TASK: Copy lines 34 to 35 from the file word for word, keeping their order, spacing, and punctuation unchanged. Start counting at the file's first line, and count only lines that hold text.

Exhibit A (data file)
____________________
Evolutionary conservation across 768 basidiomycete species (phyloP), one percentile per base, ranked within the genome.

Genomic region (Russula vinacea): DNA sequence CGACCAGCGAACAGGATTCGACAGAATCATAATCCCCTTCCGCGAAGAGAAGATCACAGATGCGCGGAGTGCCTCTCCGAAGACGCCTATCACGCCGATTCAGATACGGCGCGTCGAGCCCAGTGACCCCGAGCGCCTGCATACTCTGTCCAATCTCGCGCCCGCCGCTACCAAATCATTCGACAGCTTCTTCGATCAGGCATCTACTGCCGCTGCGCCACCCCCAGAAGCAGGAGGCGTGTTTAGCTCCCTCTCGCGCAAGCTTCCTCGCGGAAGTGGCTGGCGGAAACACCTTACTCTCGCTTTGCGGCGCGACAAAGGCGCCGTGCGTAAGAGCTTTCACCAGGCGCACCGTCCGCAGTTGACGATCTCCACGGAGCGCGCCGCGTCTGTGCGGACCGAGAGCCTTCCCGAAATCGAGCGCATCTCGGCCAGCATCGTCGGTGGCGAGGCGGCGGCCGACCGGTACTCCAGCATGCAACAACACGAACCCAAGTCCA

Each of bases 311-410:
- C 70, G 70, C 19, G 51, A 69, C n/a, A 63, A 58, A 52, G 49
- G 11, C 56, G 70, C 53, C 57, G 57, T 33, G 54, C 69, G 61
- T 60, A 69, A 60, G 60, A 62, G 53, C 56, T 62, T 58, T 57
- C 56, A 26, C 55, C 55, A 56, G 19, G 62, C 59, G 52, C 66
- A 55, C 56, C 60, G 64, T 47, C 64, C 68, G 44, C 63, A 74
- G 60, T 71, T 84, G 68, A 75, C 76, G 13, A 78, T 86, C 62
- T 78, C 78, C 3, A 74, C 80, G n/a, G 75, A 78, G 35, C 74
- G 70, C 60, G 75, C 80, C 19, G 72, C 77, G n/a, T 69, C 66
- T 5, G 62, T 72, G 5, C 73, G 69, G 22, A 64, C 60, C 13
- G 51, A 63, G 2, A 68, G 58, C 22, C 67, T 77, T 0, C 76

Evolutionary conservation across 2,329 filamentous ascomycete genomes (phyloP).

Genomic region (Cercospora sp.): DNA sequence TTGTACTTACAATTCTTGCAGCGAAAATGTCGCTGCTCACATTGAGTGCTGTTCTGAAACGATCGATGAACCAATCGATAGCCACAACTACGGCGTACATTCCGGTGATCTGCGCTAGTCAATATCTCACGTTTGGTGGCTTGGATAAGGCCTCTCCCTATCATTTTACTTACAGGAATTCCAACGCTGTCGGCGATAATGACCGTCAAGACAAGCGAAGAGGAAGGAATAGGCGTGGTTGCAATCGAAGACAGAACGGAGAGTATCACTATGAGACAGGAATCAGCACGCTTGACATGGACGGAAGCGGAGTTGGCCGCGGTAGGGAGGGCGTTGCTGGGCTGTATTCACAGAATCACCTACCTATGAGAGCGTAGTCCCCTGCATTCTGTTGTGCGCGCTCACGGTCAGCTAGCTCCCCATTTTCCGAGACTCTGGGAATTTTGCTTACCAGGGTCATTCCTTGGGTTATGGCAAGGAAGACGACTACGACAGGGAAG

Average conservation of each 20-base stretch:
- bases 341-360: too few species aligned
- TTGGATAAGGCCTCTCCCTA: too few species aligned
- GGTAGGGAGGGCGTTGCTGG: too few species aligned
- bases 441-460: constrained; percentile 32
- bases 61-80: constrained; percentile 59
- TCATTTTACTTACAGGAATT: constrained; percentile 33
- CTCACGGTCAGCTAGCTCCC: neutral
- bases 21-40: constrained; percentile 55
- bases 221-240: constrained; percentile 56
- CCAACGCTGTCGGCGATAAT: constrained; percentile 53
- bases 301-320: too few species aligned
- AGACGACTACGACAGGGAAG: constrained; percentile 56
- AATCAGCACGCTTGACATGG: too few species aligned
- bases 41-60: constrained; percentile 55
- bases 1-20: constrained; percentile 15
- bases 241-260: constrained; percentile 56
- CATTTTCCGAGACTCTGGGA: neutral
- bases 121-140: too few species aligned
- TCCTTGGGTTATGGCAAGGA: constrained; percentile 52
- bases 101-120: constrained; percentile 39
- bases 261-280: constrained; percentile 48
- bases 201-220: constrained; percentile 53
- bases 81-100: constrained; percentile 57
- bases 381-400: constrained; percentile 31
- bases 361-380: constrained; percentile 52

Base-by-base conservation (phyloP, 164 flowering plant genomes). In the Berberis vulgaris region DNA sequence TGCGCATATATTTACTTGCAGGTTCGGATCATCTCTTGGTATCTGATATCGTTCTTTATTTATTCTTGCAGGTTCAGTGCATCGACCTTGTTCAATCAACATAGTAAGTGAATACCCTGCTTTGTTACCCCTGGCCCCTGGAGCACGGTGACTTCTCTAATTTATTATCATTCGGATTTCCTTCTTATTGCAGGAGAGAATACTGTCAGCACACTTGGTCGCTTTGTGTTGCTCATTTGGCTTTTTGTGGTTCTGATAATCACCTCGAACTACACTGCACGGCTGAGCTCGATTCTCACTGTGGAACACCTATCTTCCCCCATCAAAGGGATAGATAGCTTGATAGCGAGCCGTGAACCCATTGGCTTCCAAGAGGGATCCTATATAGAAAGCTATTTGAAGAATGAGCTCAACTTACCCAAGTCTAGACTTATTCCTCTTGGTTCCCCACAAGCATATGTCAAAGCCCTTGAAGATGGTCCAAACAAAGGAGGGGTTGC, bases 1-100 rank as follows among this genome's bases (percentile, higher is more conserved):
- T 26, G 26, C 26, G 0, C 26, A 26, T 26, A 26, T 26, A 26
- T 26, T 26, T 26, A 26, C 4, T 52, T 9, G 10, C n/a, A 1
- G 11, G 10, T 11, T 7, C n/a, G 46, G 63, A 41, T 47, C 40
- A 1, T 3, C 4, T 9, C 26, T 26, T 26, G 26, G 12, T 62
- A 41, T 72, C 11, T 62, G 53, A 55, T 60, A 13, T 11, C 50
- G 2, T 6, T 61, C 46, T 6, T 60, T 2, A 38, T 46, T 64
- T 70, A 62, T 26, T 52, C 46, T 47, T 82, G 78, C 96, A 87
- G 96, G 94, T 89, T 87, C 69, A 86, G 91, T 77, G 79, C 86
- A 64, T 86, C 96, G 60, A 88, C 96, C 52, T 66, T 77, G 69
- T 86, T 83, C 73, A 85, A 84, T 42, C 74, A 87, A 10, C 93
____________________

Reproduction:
- bases 121-140: too few species aligned
- TCCTTGGGTTATGGCAAGGA: constrained; percentile 52